Another problem is the implication that the world can be divided into two groups: those who view FGC and circumcision as mutilation, and those who view neither as mutilation. But of course many people regard FGC as mutilation but do not consider circumcision to be mutilation. The fact that both are given as examples of "involuntary genital modification" adds to this problem, reinforcing the idea that these are members of an indivisible class, and oddly suggesting that whether a procedure is voluntary or not is a critical factor. Jakew (talk) 12:38, 18 January 2008 (UTC)

So let us make the article more, rather than less exhaustive Tomyumgoong (talk) 03:59, 19 January 2008 (UTC)

As many cultures, and a large portion of extant humanity, consider involuntary circumcision a removal of efficacious tissue, and in some cases a latent mark of slavery, it is certainly due mention as mutilation insofar as it is considered by some cultures. A fair and encylopedic dialogue would include any mention you might conjur. The lack of other contributions does not make the inclusion of the widespread view of circumcision as ablating function less encyclopedic.

If you have an agenda, you are not being a good editor.

Tomyumgoong (talk) 04:07, 19 January 2008 (UTC)

If you wish to assert that entire cultures view circumcision as mutilation, I hope you have some good sources. Jakew (talk) 11:51, 19 January 2008 (UTC)


Male circumcision and Female genital cutting readded

I have readded Male circumcision and Female genital cutting to the article under the list of procedures some consider mutilation. Previous discussions have stated that runs afoul of Wikipedia's POV policies but I think it is clear that is not the case.

The definition of the word mutilation according to http://www.thefreedictionary.com is:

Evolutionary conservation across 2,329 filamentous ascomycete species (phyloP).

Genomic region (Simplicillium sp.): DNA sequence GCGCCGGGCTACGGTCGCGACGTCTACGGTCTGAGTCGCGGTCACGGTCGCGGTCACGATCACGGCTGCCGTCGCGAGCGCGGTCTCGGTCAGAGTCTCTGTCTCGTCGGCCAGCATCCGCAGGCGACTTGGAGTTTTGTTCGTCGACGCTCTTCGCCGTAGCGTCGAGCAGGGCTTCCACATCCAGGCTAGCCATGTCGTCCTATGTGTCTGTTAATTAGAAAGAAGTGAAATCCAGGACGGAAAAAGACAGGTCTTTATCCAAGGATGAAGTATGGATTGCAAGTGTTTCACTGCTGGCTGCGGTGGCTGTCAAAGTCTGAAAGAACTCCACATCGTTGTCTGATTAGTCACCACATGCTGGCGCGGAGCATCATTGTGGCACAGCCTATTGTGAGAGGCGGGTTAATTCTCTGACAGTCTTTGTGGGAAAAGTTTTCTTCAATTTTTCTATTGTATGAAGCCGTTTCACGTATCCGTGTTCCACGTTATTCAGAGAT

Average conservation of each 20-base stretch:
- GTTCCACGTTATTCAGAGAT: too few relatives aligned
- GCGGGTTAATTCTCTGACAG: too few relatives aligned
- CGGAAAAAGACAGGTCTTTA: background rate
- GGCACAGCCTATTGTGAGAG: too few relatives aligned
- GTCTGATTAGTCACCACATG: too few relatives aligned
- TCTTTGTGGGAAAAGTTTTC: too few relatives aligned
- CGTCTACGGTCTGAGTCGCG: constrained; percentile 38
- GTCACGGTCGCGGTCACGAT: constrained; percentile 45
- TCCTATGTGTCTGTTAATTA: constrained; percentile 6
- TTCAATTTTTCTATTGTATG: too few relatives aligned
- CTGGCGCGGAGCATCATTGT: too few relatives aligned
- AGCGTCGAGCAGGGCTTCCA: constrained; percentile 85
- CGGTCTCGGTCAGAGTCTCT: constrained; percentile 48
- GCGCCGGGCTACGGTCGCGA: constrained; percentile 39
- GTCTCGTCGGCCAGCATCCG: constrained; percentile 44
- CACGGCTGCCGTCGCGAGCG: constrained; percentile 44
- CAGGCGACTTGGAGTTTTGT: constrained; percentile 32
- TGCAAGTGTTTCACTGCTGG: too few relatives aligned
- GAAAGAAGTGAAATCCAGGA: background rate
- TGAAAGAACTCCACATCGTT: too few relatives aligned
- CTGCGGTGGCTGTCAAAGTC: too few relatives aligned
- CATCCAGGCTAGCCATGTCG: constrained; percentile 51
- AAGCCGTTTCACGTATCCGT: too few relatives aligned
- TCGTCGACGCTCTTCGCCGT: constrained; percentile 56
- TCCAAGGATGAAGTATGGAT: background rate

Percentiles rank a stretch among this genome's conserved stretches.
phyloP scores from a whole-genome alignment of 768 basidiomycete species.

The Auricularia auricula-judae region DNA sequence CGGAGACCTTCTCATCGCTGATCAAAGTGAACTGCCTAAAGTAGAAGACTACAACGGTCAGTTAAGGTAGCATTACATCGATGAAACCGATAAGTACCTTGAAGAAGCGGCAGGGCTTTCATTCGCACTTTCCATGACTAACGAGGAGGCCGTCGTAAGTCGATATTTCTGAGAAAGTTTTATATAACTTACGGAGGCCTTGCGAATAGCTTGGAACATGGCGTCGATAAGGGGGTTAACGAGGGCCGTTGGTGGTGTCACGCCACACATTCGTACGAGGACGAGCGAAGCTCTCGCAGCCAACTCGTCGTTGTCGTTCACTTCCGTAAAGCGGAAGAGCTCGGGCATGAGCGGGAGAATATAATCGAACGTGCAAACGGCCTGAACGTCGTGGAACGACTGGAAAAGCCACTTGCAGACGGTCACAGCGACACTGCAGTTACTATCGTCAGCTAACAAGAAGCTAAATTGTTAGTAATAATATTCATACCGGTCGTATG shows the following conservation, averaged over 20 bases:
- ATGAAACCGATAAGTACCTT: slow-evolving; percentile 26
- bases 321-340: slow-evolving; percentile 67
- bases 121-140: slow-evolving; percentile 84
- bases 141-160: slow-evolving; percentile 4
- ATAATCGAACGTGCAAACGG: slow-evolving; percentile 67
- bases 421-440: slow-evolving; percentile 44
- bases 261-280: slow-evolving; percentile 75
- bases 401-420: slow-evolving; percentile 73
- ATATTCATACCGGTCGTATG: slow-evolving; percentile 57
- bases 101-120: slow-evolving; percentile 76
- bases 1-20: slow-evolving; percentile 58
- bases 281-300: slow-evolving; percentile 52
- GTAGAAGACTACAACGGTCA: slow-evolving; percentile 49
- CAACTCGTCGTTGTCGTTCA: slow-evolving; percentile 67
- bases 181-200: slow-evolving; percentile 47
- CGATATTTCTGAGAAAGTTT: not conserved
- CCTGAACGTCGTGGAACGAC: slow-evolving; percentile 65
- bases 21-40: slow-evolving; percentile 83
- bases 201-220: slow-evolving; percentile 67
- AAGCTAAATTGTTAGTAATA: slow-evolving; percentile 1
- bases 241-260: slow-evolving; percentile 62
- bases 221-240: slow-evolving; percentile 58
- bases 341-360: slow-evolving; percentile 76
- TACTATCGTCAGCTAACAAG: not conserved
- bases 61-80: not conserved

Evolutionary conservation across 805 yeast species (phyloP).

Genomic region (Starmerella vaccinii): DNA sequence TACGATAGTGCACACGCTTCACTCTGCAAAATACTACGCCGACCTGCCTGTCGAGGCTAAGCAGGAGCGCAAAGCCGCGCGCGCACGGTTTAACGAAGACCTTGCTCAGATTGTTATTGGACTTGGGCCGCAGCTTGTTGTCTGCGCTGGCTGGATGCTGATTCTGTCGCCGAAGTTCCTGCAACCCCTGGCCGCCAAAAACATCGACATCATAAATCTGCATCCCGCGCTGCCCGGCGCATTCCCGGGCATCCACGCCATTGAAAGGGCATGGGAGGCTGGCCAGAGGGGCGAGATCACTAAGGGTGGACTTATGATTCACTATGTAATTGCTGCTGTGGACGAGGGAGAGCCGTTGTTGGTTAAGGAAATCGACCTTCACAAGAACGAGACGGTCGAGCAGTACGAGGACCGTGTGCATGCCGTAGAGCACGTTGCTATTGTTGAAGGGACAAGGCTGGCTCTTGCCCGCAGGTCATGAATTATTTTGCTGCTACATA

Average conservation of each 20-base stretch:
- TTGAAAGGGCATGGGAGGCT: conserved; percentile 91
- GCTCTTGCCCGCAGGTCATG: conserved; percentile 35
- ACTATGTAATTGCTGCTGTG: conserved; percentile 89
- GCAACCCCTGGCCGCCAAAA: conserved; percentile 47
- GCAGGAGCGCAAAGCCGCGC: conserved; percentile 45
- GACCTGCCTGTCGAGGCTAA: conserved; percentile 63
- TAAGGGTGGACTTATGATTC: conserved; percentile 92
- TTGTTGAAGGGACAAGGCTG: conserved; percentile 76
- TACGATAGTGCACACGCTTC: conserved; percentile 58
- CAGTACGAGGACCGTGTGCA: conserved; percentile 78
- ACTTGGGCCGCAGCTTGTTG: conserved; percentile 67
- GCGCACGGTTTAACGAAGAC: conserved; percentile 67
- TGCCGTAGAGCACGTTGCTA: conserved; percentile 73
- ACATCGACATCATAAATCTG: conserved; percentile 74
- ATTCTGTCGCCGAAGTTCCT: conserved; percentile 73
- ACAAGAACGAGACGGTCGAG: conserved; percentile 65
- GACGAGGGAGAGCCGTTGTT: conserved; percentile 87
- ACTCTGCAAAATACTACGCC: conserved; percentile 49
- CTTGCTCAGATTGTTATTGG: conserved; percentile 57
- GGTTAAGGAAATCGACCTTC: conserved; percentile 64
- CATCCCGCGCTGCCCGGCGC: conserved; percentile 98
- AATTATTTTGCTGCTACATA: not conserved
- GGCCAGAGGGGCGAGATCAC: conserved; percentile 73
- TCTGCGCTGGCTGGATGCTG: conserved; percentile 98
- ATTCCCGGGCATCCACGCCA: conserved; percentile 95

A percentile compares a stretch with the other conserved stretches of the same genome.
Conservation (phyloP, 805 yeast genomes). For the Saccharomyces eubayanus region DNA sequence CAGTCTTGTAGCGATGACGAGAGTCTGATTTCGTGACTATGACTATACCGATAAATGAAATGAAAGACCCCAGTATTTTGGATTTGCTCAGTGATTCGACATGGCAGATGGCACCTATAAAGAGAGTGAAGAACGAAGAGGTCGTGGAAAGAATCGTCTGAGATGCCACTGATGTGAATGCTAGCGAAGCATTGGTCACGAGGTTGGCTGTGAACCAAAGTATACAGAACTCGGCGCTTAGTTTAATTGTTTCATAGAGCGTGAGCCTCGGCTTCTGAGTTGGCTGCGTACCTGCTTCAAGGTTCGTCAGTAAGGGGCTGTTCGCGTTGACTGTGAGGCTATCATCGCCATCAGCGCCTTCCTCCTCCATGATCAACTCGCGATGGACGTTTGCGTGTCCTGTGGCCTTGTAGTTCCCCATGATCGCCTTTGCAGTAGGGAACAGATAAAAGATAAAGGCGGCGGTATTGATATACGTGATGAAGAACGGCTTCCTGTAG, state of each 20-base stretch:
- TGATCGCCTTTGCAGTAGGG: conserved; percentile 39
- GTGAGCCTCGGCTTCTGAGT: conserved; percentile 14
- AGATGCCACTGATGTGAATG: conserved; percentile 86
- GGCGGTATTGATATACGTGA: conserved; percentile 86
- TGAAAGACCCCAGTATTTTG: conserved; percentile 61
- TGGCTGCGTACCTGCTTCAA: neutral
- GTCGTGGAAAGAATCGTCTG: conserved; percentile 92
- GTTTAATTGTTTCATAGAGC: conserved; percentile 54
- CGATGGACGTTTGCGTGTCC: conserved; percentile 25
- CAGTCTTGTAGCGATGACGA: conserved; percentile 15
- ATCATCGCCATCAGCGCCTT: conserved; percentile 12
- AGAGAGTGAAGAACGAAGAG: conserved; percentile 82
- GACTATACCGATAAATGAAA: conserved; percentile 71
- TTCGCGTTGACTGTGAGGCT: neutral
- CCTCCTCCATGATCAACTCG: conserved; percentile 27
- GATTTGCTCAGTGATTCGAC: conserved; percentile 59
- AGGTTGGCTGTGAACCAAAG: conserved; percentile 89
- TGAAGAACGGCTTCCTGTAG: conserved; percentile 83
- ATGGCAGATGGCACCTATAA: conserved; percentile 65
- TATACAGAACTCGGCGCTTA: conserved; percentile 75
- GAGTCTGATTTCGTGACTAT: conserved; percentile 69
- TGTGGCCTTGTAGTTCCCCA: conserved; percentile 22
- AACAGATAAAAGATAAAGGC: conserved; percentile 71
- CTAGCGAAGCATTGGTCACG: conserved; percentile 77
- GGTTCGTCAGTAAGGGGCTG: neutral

1. to injure by tearing or cutting off a limb or essential part; maim
2. to damage a book or text so as to render it unintelligible
3. to spoil or damage severely

The penis is injured when the foreskin is cut off and the foreskin is clearly damaged severely. The AAP article I cited makes it clear that medical organizations do not recommend infant male circumcision for medical reasons, that they consider it a cosmetic cultural practice or religious practice.

I copied the AAP citation from the wiki entry on circumcision, unfortunately I could not find an AAP citation on the female genital cutting entry.68.229.87.128 (talk) 18:44, 26 December 2008 (UTC)

The problem with a statement like "circumcision is considered to be a form of mutilation" is that it merely expresses the speaker's point of view. Clearly you believe that circumcision is a form of mutilation, but that belief is by no means universal. Nor is it particularly helpful to resort to dictionary definitions: Wikipedia is supposed to report on arguments advanced in reliable sources, in proportion to the prominence of the viewpoint, and should not make novel arguments or attempt to "prove" one point of view. I would also point out that your arguments are somewhat subjective and/or erroneous — the foreskin is not a limb, so sense 1 does not apply unless one regards the foreskin as an essential part. Also, to argue that the foreskin is damaged seems somewhat circular, since one usually refers to mutilation of the body, not a part which has been excised. Similarly, one could argue that to trim the fingernails damages the fingernails and that doing so is therefore mutilation, but it seems a rather strange and circular argument.
I've reverted this addition. Per WP:NOR, "you must cite reliable sources that are directly related to the topic of the article, and that directly support the information as it is presented" (emph. in original). The AMA (not AAP) article doesn't even mention mutilation, so it is hard to see how it could be directly related. Furthermore, the source does not allow the reader to verify the claims: not only does it say nothing about mutilation, but it appears to say nothing about female genital cutting. This source could conceivably support a sentence of the form "In the United States, circumcision is primarily performed for cultural and religious reasons," but that sentence has nothing whatsoever to do with the subject of the article.